The margin for making mistakes has gotten much smaller. In a commodity economy, it’s hard to kill off your business. You still have the mine. You still have oil wells. You can always rebuild. In a knowledge economy, if you make a mistake, you’re in trouble. You can go back to the 1970s for an example. The Microsoft of the 1970s, the company that the U.S. Department of Justice was afraid of, was Xerox. It was the dominant technology company: It had the mouse, the browser, Xerox PARC. Back then, the question was, how is anyone ever going to take on Xerox?
The same thing happens in countries. When a country doesn’t pay attention to the only thing that matters — it’s citizen shareholders — those citizen shareholders get bought up like free agents. Brains has become a market. Right now, in Silicon Valley, there are about 4,000 Indians and Chinese who generate more wealth than all of the exports of India.
If you want to compete in bioinformatics, first you need to compete for really smart people. You need really smart people who understand how to manipulate nanomolecules. Those really smart people want to live someplace where they’re safe, where there are other really smart people around, where there’s financing, and where there’s a future. Today, 15% of the PhDs in science and technology who come here from China go back to China. The other 85% say that this is a better place to do business. The people today who are talented don’t want to work on the basis of citizenship anymore. They work on the basis of a knowledge nation.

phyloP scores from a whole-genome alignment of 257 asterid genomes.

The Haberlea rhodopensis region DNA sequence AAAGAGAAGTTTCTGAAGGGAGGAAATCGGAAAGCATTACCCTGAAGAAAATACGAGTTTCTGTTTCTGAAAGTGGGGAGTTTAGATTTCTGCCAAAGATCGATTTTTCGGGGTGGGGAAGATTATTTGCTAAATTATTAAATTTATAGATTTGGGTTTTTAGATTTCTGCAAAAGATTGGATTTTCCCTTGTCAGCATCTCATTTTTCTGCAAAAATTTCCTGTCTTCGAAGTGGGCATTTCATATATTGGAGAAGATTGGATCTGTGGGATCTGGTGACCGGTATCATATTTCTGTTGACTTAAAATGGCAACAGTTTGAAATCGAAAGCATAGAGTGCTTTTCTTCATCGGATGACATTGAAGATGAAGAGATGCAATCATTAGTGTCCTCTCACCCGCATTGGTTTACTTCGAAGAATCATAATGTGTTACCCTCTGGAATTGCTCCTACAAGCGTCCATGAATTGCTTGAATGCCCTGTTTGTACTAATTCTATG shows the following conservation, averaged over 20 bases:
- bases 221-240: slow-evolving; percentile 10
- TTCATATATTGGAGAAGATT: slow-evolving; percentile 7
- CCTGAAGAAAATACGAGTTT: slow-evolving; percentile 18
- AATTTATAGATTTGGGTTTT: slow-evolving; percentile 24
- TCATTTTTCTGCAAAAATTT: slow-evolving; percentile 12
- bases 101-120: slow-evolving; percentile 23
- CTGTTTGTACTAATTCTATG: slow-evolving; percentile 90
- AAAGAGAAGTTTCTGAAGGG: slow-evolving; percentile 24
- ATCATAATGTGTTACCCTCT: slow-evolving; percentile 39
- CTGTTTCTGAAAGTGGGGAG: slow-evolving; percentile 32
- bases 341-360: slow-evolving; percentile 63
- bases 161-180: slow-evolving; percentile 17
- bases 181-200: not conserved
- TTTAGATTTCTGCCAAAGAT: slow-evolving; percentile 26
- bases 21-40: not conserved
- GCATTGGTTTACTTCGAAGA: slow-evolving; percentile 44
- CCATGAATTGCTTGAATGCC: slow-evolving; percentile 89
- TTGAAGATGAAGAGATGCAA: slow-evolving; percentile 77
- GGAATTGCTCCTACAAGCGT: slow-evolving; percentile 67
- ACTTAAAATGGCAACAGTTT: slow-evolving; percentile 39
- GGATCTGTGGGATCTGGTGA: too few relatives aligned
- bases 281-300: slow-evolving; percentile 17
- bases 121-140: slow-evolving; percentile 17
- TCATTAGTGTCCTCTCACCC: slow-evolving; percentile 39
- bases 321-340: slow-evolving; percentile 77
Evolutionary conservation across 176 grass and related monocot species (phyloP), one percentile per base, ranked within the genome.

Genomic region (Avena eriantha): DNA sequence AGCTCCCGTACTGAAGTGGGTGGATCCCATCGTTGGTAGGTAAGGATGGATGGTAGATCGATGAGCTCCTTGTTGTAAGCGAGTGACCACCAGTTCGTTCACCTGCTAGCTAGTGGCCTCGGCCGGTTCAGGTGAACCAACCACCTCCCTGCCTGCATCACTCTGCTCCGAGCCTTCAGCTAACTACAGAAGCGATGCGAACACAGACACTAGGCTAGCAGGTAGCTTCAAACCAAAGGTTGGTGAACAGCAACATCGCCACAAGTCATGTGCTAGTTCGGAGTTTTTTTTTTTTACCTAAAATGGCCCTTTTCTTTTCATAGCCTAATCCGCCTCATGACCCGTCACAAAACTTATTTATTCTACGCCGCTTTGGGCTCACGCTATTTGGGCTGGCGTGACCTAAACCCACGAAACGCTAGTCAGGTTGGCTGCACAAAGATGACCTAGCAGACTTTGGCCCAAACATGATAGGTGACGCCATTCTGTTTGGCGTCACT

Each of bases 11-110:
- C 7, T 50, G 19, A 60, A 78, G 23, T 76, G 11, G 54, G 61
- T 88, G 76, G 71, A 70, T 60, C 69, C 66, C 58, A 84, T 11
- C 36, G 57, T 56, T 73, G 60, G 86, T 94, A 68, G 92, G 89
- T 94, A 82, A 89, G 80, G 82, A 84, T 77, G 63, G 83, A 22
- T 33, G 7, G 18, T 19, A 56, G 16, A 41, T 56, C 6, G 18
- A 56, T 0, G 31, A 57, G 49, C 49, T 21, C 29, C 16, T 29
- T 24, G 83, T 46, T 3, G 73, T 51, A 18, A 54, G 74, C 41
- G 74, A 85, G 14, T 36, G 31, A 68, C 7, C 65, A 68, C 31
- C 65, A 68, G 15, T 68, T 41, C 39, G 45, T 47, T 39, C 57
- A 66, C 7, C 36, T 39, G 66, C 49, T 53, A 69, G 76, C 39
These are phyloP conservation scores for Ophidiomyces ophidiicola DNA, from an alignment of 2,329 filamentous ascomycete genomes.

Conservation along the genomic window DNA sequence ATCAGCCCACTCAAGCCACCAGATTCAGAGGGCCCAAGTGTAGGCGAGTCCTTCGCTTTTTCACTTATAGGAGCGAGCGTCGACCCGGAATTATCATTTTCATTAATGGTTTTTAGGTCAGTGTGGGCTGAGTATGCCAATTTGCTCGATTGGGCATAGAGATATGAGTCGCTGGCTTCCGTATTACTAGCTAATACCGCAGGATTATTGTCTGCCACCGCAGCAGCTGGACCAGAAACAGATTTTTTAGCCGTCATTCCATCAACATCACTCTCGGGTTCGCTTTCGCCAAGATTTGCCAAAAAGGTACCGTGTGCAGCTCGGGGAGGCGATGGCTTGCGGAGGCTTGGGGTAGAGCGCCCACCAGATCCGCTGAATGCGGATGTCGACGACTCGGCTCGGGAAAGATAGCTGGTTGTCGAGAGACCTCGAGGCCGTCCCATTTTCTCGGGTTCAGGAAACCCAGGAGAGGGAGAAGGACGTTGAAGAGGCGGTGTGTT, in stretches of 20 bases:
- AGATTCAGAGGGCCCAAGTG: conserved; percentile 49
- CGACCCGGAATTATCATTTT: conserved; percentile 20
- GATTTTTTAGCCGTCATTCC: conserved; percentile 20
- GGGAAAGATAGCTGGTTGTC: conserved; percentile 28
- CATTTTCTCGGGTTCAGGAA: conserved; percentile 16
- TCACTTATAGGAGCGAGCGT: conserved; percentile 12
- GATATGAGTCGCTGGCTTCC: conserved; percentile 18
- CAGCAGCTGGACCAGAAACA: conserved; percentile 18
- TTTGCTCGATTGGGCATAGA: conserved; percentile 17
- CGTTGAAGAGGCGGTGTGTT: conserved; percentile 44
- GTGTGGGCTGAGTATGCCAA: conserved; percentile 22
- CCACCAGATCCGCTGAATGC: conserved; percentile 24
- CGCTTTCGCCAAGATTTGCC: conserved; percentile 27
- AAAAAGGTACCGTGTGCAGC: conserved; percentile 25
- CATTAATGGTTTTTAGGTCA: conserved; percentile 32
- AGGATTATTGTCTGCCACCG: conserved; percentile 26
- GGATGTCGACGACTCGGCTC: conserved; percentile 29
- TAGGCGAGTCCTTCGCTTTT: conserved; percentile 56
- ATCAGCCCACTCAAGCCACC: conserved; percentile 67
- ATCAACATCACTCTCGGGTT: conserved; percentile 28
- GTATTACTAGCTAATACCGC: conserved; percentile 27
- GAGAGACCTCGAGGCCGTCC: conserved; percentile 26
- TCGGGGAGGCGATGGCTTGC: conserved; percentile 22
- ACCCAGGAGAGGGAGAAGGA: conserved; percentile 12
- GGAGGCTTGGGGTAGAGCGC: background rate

Give us some idea of the relative scale or importance of the changes you chronicle in your book.
Let’s imagine for a second that we’re still having this conversation, but let’s change the date and the place. Let’s say that it’s October 12, 1492, and we’re in London, Paris, or Madrid. We wouldn’t have a clue that the entire balance of power in the world had shifted that day. The first printed map won’t appear until 1503. But just because we don’t understand the magnitude of the change doesn’t mean that the change hasn’t happened.
A very similar thing to October 12, 1492 happened this year: On February 12, 2001, you and I could see the entire human genome on our computers. We still don’t know what it means. It looks really complicated. But I can tell you that our grandchildren are going to remember that date. There is going to be the pregenomic era and the postgenomic era. And the first companies to get it, the first people to get it, those are going to be the dominant societies on this planet in the next century.
Alan M. Webber (email@example.com) is a Fast Company founding editor. Contact Juan Enriquez by email (firstname.lastname@example.org).